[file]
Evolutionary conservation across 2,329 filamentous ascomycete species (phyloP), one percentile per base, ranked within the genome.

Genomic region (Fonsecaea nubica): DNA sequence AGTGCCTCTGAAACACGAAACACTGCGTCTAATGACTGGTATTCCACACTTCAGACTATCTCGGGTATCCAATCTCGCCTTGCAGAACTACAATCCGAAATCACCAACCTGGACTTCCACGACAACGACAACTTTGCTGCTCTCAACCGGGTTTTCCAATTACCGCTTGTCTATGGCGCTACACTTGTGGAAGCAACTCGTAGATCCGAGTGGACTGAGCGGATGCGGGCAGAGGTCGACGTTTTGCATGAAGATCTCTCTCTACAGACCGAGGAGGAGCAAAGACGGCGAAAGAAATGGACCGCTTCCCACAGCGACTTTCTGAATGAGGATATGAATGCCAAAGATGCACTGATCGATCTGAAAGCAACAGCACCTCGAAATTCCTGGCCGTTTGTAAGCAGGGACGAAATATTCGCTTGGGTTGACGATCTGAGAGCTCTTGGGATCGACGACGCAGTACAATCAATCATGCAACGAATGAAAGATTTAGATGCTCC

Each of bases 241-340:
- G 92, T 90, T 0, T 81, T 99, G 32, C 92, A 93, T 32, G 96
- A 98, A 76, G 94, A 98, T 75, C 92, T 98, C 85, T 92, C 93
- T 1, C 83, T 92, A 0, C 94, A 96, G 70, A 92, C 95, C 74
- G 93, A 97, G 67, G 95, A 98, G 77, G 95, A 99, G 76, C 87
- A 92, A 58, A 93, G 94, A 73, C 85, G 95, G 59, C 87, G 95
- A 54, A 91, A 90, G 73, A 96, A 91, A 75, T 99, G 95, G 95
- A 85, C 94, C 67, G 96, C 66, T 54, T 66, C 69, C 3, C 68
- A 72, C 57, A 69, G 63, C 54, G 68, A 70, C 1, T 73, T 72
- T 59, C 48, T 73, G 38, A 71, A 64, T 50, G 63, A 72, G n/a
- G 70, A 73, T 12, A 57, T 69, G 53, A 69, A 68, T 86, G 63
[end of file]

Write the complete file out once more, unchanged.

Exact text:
Evolutionary conservation across 2,329 filamentous ascomycete species (phyloP), one percentile per base, ranked within the genome.

Genomic region (Fonsecaea nubica): DNA sequence AGTGCCTCTGAAACACGAAACACTGCGTCTAATGACTGGTATTCCACACTTCAGACTATCTCGGGTATCCAATCTCGCCTTGCAGAACTACAATCCGAAATCACCAACCTGGACTTCCACGACAACGACAACTTTGCTGCTCTCAACCGGGTTTTCCAATTACCGCTTGTCTATGGCGCTACACTTGTGGAAGCAACTCGTAGATCCGAGTGGACTGAGCGGATGCGGGCAGAGGTCGACGTTTTGCATGAAGATCTCTCTCTACAGACCGAGGAGGAGCAAAGACGGCGAAAGAAATGGACCGCTTCCCACAGCGACTTTCTGAATGAGGATATGAATGCCAAAGATGCACTGATCGATCTGAAAGCAACAGCACCTCGAAATTCCTGGCCGTTTGTAAGCAGGGACGAAATATTCGCTTGGGTTGACGATCTGAGAGCTCTTGGGATCGACGACGCAGTACAATCAATCATGCAACGAATGAAAGATTTAGATGCTCC

Each of bases 241-340:
- G 92, T 90, T 0, T 81, T 99, G 32, C 92, A 93, T 32, G 96
- A 98, A 76, G 94, A 98, T 75, C 92, T 98, C 85, T 92, C 93
- T 1, C 83, T 92, A 0, C 94, A 96, G 70, A 92, C 95, C 74
- G 93, A 97, G 67, G 95, A 98, G 77, G 95, A 99, G 76, C 87
- A 92, A 58, A 93, G 94, A 73, C 85, G 95, G 59, C 87, G 95
- A 54, A 91, A 90, G 73, A 96, A 91, A 75, T 99, G 95, G 95
- A 85, C 94, C 67, G 96, C 66, T 54, T 66, C 69, C 3, C 68
- A 72, C 57, A 69, G 63, C 54, G 68, A 70, C 1, T 73, T 72
- T 59, C 48, T 73, G 38, A 71, A 64, T 50, G 63, A 72, G n/a
- G 70, A 73, T 12, A 57, T 69, G 53, A 69, A 68, T 86, G 63